Solution 3: Use false discovery rate correction (not quite as bad)
Solution 4: Use a priori region of interest
Solution 5: Use “functional localizer” condition
Solution 6: Use resampling/randomization approaches
Example: Fishing for N2ac
2 simultaneous stimuli on each trial,
selected from:
A) Pure sine wave
B) FM sweep
C) White noise burst
D) Click train
Duration=750, SOA = 1500±150
One stimulus defined as target for each trial block (e.g., FM sweep)
Task: Press one button for target-present, another for target-absent
Each stimulus equally likely to be combined with each other stimulus
Locations are randomized from trial to trial
Target is present on 25% of trials
Look at contra vs ipsi with respect to target
Example: Fishing for N2ac
Example: Fishing for N2ac
Example: Fishing for N2ac
Separate ANOVAs for anterior and
posterior electrode clusters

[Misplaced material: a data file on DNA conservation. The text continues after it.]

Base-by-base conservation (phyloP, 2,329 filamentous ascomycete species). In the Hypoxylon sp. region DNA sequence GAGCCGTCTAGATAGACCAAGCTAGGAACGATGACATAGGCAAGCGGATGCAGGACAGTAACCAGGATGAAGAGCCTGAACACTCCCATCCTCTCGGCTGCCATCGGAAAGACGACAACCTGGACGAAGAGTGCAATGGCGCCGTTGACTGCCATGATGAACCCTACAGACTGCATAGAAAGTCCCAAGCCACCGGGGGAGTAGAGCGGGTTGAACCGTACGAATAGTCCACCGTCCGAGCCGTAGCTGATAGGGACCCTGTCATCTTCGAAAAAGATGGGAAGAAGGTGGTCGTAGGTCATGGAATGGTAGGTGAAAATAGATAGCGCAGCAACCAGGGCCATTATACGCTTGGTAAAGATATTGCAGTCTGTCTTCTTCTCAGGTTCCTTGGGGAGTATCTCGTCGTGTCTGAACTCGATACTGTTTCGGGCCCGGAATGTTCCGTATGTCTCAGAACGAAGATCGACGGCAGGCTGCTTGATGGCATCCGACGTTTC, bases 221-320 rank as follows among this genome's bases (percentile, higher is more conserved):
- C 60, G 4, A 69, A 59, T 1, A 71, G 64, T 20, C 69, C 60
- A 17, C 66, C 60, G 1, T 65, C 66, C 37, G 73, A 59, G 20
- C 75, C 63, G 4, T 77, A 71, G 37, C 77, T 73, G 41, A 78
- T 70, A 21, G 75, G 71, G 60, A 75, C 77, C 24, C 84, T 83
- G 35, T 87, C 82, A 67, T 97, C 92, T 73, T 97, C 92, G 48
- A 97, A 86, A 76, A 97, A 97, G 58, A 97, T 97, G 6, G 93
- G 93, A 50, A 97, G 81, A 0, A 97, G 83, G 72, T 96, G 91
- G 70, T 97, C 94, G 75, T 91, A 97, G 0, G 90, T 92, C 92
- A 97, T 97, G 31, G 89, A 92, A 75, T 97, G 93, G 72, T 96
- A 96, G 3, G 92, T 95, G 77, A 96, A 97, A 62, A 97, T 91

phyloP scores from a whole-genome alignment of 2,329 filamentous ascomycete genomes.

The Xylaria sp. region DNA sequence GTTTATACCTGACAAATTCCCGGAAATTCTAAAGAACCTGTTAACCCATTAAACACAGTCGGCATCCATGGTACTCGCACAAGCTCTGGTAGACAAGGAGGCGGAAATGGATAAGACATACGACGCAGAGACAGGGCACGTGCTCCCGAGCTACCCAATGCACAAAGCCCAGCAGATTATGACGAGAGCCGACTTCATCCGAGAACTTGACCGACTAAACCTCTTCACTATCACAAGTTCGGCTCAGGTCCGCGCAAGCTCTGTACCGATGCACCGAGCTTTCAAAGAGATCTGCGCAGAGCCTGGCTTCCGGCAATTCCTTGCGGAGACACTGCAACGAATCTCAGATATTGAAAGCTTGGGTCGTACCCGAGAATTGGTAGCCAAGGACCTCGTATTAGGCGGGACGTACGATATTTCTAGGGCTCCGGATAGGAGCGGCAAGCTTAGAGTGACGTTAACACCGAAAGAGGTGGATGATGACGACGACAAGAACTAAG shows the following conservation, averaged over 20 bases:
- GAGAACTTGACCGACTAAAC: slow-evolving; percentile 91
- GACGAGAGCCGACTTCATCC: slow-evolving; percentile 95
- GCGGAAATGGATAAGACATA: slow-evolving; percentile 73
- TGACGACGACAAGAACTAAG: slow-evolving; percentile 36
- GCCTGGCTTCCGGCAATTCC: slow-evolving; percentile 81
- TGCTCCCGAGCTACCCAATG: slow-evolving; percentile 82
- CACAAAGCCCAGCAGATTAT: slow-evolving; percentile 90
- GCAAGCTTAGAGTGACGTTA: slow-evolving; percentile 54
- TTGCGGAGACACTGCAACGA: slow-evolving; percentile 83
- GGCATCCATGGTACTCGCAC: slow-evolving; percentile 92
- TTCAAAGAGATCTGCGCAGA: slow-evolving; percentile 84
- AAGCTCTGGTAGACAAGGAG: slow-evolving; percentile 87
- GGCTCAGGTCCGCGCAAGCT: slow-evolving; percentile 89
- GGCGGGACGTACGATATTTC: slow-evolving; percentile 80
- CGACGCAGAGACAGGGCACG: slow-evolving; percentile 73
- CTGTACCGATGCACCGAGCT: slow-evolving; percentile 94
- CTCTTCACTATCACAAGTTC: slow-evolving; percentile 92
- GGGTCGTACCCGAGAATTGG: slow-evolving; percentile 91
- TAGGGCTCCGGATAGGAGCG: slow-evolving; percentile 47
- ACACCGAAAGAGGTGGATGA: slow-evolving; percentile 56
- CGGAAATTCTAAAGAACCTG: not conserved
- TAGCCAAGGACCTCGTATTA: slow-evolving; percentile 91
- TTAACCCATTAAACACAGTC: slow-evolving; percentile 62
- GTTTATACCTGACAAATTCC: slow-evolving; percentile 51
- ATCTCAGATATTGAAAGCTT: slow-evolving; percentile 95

Factors: Contra/Ipsi, Hemisphere,
Within-Hemisphere Site, Time
Example: Fishing for N2ac
Key Effects
Contra/Ipsi: Significant
Contra/Ipsi x Time: Significant
Contra/Ipsi x Electrode: ns
Contra/Ipsi x Hemisphere: ns
Key Effects
Contra/Ipsi: ns
Contra/Ipsi x Time: Significant
Contra/Ipsi x Electrode: ns
Contra/Ipsi x Hemisphere: Significant
Example: Fishing for N2ac
Contra/Ipsi @ Each Time Interval
200-300: Significant
300-400: Significant
400-500: Significant
500-600: ns
Contra/Ipsi @ Each Time Interval
200-300: ns
300-400: ns
400-500: Significant
500-600: Significant
Example: Fishing for N2ac
Follow-Up Experiment:
Same basic paradigm to demonstrate replicability